What takes a little bit of time out of the match is the realism itself. Having been filmed for real, players are shown walking to and from the oche and taking their stance before throwing, meaning in truth there could be room yet for a much quickened-up version of this game.
Bet Types Available with Virtual Darts
As more bookmakers are able to add virtual darts to their platforms, a variation of bets may well be forthcoming. As of now though, precious few bookies have this game at their disposal although luckily for us one of them is bet365.
At bet365 the choice of markets on each sport, even virtual ones, is usually pretty comprehensive and that has proven to be the case with virtual darts. Here’s an idea of the markets you can expect to find on each match:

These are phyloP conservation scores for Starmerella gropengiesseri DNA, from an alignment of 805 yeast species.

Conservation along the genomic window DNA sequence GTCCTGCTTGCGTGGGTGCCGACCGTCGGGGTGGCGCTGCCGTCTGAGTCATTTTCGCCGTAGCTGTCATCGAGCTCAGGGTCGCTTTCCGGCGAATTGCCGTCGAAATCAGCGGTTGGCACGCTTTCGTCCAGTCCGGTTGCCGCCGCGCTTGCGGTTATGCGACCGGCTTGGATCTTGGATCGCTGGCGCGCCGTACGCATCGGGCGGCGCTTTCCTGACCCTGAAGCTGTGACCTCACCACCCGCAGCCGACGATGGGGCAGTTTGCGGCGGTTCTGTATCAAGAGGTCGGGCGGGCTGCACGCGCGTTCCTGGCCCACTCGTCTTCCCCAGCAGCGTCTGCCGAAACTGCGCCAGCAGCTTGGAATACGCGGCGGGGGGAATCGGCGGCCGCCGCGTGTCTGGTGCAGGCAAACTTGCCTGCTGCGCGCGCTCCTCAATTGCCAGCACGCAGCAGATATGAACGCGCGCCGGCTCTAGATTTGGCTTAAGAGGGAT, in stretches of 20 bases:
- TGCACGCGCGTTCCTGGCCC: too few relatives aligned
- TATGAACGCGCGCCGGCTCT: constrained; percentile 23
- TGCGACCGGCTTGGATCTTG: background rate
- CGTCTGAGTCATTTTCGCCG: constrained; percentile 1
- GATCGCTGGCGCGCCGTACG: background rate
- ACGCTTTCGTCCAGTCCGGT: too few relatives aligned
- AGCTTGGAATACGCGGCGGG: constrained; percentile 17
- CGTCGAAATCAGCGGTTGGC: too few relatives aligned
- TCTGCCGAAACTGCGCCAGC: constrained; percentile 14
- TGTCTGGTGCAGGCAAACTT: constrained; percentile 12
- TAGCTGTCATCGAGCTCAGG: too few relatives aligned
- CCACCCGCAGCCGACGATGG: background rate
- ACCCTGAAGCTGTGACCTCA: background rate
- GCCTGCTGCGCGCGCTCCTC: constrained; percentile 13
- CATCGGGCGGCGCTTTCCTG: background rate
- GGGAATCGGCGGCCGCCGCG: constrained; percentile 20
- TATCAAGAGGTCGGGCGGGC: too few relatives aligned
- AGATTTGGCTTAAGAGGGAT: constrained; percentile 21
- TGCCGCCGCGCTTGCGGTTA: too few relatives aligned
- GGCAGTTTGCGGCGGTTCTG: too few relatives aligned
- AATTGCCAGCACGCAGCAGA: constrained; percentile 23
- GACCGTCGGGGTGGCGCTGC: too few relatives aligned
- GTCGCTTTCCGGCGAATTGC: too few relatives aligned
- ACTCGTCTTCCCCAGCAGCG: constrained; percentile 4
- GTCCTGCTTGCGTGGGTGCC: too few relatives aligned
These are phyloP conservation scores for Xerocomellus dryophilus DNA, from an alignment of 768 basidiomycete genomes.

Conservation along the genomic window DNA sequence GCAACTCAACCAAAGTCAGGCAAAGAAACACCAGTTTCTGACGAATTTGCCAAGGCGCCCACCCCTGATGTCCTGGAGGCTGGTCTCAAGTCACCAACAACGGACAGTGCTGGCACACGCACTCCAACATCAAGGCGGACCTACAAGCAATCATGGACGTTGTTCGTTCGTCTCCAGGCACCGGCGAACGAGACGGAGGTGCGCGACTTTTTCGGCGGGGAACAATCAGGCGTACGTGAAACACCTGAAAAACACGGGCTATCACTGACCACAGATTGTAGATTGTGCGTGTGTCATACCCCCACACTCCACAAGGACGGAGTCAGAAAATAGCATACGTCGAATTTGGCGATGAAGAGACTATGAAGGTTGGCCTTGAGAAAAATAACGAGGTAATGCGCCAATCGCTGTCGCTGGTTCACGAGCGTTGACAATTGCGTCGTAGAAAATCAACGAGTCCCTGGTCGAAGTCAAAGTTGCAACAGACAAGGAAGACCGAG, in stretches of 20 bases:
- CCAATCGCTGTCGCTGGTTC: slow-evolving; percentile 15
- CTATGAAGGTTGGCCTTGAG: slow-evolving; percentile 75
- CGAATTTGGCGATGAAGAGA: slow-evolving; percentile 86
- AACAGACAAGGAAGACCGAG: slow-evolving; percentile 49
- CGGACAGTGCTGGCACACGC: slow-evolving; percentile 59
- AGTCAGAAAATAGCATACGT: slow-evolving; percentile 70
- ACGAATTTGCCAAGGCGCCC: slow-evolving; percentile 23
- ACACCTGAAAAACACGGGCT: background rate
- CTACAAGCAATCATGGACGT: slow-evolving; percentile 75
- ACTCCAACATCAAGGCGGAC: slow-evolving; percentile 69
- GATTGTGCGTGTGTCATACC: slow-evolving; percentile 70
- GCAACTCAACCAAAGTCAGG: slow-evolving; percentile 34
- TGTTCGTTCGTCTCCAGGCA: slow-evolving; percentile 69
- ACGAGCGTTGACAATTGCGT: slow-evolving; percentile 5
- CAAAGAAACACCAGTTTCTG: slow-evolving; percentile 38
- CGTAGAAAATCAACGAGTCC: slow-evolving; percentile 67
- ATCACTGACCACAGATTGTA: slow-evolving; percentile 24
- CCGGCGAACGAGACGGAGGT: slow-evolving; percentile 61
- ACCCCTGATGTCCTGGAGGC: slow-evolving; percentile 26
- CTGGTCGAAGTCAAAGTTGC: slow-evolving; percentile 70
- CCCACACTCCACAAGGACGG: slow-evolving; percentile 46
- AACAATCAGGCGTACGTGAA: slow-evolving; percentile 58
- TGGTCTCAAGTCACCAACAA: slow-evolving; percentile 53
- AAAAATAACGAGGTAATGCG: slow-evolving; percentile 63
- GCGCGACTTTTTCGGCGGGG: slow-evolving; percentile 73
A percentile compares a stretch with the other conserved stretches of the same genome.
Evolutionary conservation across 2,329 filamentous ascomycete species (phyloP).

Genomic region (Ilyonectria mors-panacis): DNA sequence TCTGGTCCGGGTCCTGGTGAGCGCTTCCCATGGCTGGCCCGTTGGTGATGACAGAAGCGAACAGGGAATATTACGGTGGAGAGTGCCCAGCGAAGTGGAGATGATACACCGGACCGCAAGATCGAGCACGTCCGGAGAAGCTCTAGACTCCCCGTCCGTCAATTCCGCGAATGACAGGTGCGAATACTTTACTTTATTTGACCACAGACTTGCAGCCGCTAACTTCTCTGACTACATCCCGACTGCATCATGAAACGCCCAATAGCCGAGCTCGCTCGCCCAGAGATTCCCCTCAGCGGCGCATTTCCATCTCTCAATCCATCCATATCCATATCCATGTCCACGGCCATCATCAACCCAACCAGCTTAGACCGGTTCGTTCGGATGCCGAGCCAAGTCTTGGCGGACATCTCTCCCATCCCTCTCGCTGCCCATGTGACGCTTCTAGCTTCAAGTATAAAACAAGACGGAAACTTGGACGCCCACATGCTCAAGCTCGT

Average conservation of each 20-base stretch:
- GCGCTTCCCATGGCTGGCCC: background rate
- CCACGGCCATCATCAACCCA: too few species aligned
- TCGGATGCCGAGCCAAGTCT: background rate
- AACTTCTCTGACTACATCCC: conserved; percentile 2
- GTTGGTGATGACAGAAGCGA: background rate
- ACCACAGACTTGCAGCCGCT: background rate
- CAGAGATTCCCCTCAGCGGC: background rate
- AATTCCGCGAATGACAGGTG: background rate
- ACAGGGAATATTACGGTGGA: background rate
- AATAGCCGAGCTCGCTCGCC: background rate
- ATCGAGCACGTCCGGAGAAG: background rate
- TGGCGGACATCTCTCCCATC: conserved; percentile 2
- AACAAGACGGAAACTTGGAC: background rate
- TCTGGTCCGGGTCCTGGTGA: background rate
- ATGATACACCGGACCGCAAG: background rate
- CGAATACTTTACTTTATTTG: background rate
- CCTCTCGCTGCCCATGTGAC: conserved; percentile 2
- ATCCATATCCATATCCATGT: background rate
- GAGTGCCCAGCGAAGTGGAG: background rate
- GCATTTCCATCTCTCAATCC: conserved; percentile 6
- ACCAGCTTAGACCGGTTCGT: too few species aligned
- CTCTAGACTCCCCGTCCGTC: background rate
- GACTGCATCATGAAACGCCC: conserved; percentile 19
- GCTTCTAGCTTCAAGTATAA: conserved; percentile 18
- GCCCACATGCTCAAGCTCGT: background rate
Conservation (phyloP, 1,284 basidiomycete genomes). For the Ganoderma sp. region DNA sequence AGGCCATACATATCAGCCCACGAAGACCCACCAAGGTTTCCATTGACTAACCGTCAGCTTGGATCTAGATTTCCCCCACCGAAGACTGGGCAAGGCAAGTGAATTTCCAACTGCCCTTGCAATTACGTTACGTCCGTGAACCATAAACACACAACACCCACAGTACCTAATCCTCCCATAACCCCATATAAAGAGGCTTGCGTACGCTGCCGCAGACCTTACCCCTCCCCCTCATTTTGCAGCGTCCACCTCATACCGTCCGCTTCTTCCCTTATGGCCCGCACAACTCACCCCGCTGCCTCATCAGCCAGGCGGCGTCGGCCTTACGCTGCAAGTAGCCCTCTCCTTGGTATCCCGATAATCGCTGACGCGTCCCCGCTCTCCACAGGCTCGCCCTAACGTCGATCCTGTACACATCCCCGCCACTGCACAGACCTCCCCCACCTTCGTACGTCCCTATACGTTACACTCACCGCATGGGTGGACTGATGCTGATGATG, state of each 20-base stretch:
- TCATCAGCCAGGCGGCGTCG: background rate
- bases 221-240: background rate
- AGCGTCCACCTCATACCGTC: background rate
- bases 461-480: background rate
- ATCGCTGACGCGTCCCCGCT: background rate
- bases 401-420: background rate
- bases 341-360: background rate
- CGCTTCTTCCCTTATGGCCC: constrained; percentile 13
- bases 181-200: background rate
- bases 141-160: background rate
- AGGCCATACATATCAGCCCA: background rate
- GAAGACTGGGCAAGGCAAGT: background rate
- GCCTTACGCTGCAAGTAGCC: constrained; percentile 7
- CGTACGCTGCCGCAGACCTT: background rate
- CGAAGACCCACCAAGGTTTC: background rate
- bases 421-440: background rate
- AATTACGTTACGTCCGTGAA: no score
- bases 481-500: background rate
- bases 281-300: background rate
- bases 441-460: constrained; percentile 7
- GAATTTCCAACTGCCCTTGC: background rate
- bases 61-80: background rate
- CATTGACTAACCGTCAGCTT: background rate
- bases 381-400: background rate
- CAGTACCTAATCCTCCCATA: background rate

- Match Winner – just the two choices here of course, and so odds can be a little restrictive. Typical match odds tend to be 4/9 v 15/8, 8/13 v 11/8, 10/11 v 10/11 or 8/15 v 8/5 for example. Don’t expect heavy odds-on favourites to win all the time either, the RNG decides the result and over time keeps the RTP pretty much where it should be.
- Checkout Markets – betting on colours (green or red), darts (double 20, double 10 etc) or totals (under/over 40.5) can all be achieved in virtual darts and make the games much more enjoyable from a wagering point of view.
- Player – First Three Darts – each player can be backed to score under 90, 90-110 or over 110. Backing the favourite to throw under 90 with their first three darts can pay 9/1 or more.
- Match Events – it’s hoped more can be added to this market in the future, but for now you’ll find odds on a 9-dart finish or a 180 being thrown.